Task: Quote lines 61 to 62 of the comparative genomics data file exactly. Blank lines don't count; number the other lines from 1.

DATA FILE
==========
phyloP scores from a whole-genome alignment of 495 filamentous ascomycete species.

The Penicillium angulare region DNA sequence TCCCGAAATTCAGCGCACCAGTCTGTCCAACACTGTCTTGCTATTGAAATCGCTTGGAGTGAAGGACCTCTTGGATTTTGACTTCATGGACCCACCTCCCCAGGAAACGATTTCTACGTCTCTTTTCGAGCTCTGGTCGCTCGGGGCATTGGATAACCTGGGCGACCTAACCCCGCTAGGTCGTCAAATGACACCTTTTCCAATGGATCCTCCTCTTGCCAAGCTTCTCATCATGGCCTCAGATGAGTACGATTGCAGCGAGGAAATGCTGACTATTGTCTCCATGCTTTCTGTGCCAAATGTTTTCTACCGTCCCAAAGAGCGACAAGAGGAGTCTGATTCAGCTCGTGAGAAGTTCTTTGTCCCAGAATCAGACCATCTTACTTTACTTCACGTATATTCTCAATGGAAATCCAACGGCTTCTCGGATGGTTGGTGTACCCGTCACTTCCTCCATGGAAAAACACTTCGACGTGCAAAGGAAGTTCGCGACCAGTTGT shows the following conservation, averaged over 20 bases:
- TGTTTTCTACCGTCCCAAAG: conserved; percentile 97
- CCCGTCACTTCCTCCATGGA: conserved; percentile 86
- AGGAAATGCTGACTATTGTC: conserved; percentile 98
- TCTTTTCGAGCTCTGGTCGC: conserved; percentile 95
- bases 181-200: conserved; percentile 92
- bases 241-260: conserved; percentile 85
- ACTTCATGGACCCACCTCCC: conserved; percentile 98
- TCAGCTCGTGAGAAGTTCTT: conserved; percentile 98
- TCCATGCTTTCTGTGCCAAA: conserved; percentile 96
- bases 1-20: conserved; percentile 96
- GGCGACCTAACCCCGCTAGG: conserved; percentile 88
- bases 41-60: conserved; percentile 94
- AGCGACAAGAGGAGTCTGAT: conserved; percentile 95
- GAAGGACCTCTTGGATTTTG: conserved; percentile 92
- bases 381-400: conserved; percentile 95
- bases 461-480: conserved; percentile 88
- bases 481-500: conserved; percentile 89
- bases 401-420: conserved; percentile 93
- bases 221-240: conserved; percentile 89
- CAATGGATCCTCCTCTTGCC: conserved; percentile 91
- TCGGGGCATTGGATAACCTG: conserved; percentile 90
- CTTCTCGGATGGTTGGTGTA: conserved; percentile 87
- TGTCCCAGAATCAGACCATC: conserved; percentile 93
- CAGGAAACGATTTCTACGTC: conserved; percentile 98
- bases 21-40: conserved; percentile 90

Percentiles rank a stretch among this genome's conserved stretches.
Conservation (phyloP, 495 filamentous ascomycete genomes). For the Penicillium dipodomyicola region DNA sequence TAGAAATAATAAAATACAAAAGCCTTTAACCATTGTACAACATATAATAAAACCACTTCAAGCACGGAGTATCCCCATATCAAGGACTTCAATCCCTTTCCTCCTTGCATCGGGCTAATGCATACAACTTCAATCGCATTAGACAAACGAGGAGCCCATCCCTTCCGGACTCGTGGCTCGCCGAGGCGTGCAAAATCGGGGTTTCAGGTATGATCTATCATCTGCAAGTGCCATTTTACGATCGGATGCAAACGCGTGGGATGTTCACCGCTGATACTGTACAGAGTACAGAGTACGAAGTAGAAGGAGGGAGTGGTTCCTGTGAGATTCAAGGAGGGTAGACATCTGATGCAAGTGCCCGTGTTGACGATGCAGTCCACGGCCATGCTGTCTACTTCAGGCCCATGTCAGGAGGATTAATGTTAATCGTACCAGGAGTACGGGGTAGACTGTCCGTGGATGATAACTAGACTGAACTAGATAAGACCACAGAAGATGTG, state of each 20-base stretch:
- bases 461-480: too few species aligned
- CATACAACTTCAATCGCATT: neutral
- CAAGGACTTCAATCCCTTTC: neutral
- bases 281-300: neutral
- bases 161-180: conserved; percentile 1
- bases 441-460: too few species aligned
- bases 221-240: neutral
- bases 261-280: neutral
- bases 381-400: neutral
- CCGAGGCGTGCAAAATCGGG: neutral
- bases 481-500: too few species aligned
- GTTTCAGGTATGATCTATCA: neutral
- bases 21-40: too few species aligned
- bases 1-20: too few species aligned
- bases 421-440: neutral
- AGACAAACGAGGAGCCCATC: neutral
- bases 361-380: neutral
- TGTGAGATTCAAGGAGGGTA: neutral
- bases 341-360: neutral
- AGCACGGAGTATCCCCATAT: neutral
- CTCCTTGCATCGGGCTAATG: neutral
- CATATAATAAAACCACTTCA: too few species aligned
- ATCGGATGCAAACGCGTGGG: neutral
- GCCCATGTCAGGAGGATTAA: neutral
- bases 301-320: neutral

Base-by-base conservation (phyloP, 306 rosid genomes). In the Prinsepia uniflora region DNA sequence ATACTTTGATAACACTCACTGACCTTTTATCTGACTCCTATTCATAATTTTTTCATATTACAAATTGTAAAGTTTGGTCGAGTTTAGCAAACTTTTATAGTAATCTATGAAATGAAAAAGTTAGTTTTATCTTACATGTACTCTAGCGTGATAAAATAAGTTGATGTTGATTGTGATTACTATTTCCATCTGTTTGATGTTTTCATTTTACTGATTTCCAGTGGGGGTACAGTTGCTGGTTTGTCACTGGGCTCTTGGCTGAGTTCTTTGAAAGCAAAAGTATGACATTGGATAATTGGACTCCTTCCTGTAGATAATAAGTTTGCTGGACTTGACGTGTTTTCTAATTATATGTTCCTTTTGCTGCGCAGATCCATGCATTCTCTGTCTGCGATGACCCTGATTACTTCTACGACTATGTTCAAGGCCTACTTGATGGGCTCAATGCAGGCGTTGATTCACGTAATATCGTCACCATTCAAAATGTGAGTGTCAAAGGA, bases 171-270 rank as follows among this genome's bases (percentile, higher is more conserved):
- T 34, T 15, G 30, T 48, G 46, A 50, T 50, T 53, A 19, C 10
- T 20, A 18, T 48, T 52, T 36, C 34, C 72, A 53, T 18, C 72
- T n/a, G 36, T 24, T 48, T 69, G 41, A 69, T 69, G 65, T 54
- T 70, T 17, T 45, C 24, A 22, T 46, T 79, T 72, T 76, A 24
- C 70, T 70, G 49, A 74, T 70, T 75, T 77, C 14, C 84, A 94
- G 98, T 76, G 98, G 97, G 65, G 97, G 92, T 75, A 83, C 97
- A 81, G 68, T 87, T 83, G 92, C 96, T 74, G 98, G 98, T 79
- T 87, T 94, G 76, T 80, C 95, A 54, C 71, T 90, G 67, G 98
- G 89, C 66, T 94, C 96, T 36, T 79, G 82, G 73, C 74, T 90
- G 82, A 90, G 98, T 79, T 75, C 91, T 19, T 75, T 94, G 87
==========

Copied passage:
- G 98, T 76, G 98, G 97, G 65, G 97, G 92, T 75, A 83, C 97
- A 81, G 68, T 87, T 83, G 92, C 96, T 74, G 98, G 98, T 79